Watt: I told them I met his Majesty upon the road near and the report was that the Scottish Army was marching in England; and I believed his Majesty's care was for theirs and all his other English subjects' safety.
Cole and Crosse 'pished and gearingly said' among 'many more disloyal and disaffecting words of his Majesty': What need the King trouble himself so much, the Scots are honest people and will do us no harm but rather good.
Watt answered: I told them they were base fellows to speak so much against their own souvereign, and applaud the Scots which had been so disobedient against their native King; and said I believed they were of that Puritan faction which would rather side with the Scots than with their own Kin~, if they were near them.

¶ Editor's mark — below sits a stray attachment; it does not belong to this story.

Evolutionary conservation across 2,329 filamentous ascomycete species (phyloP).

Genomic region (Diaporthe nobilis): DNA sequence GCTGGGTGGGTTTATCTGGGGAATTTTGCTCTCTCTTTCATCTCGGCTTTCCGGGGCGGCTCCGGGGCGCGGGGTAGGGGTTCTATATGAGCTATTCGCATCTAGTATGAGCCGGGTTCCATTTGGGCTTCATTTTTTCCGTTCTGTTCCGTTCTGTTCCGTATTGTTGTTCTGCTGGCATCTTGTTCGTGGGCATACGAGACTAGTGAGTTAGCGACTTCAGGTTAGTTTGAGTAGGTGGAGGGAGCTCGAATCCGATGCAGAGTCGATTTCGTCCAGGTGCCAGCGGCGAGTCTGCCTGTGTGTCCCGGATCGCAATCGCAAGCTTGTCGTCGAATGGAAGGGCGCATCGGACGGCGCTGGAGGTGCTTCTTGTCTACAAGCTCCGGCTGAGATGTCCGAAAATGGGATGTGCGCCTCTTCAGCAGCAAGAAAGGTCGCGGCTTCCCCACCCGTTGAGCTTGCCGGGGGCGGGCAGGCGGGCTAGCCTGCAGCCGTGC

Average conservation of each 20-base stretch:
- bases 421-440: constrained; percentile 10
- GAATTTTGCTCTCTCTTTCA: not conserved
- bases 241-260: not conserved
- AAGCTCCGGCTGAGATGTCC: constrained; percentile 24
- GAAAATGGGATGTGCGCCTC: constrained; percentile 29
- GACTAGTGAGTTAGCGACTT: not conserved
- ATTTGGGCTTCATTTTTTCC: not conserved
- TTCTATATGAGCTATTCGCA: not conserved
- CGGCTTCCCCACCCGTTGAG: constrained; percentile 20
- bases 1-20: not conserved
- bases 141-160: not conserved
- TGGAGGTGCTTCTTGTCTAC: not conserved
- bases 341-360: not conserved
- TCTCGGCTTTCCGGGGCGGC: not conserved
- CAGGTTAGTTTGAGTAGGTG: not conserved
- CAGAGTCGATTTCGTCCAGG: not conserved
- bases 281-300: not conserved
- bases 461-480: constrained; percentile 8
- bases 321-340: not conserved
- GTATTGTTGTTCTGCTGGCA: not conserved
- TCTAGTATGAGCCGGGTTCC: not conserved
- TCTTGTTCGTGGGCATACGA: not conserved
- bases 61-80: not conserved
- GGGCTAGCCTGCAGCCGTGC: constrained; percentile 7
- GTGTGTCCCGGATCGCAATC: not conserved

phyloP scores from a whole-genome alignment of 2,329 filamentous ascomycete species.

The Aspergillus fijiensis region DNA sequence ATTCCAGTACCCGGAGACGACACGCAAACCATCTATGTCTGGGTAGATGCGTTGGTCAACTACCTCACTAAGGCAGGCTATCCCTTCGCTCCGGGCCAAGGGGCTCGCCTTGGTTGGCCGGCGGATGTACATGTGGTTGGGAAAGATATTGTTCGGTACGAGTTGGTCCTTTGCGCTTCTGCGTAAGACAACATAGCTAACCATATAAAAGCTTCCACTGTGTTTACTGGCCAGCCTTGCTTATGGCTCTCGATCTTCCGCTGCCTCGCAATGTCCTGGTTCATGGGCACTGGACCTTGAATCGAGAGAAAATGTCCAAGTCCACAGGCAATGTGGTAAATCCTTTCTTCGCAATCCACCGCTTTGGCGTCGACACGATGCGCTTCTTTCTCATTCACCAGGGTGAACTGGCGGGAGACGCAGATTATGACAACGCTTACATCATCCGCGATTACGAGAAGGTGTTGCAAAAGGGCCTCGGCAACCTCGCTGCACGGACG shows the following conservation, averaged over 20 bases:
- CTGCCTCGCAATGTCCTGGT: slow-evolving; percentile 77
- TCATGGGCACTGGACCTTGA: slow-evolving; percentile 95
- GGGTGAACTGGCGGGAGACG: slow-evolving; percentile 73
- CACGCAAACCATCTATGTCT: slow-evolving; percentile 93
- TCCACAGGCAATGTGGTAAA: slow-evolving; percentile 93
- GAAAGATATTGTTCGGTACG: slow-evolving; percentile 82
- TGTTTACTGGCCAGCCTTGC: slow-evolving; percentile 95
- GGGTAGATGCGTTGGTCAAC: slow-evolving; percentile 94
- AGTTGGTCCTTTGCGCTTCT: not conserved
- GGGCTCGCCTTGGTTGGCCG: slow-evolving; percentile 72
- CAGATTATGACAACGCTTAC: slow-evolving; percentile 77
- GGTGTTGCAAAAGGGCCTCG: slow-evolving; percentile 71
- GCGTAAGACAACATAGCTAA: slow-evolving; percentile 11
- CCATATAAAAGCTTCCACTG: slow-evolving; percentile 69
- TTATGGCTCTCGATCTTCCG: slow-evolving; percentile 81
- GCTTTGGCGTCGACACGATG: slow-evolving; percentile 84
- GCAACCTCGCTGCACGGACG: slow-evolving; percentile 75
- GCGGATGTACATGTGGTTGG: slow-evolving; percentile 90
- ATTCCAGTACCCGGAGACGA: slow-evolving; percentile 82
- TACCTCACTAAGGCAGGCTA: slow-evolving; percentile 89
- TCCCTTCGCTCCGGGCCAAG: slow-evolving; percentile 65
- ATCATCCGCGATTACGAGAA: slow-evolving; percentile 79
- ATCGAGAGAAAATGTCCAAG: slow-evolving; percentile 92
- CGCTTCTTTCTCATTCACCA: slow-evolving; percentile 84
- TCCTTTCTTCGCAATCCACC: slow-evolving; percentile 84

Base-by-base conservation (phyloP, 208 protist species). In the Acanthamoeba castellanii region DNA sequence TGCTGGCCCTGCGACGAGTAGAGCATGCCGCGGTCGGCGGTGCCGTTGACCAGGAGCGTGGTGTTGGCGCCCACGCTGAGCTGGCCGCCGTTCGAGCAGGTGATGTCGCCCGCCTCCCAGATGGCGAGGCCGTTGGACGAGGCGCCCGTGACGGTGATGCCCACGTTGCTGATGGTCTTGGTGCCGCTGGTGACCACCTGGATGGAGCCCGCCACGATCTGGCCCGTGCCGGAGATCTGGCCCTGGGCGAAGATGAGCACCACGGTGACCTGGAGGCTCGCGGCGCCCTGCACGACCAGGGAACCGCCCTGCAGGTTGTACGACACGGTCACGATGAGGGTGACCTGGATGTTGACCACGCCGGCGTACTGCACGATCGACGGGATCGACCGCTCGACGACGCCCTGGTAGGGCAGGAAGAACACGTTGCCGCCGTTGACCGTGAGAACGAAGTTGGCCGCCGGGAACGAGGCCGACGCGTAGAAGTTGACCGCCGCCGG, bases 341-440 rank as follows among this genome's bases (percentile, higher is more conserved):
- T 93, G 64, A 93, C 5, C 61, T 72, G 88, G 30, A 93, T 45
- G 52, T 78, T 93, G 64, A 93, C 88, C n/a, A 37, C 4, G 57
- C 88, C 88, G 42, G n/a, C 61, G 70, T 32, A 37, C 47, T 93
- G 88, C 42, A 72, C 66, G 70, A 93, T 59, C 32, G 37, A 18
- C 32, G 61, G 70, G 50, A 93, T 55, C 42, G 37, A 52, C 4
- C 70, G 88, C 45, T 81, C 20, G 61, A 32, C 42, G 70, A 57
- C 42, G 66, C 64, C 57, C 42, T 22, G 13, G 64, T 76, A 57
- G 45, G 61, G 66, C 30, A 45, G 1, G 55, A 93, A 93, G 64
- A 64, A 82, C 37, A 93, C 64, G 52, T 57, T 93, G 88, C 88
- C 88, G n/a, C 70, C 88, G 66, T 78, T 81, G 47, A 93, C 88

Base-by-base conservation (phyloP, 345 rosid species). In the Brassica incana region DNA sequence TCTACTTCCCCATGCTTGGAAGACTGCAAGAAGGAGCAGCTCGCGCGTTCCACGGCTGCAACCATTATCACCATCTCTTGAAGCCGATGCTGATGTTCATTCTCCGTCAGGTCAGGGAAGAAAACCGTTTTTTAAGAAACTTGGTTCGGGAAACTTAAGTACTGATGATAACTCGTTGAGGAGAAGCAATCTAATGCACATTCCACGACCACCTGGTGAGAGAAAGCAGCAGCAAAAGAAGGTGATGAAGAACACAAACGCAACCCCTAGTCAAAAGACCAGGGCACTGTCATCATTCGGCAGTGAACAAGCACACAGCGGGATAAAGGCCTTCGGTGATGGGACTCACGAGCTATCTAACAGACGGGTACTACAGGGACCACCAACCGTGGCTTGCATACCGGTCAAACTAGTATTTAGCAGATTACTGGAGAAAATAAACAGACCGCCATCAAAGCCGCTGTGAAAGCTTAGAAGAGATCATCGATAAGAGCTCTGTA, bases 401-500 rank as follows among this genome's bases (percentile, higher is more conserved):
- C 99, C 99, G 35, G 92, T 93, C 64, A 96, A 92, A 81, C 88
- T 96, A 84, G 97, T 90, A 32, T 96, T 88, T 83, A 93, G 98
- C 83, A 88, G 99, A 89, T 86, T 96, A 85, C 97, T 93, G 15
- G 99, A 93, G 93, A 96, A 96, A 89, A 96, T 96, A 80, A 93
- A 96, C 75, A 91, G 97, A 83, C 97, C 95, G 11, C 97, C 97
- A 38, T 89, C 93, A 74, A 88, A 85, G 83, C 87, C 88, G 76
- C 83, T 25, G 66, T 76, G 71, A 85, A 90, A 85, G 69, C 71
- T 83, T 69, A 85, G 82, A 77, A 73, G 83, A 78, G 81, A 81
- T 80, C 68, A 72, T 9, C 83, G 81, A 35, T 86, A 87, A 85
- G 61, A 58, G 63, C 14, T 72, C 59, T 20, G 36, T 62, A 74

Cole and Crosse responded: Sirrah, it is no matter if you were hanged. The other called me rascall, continuing their censorious and abusive speeches of the King's acts in his proceedings against the Scots. And said they were honest men as any that spake against them.
(On 11 September 1640 the Privy Council ordered that Cole and Crosse 'who were formerly committed to the Gatehouse upon the complaint of Captain Watt shall not be released until they under their hands have acknowledged their offence'.)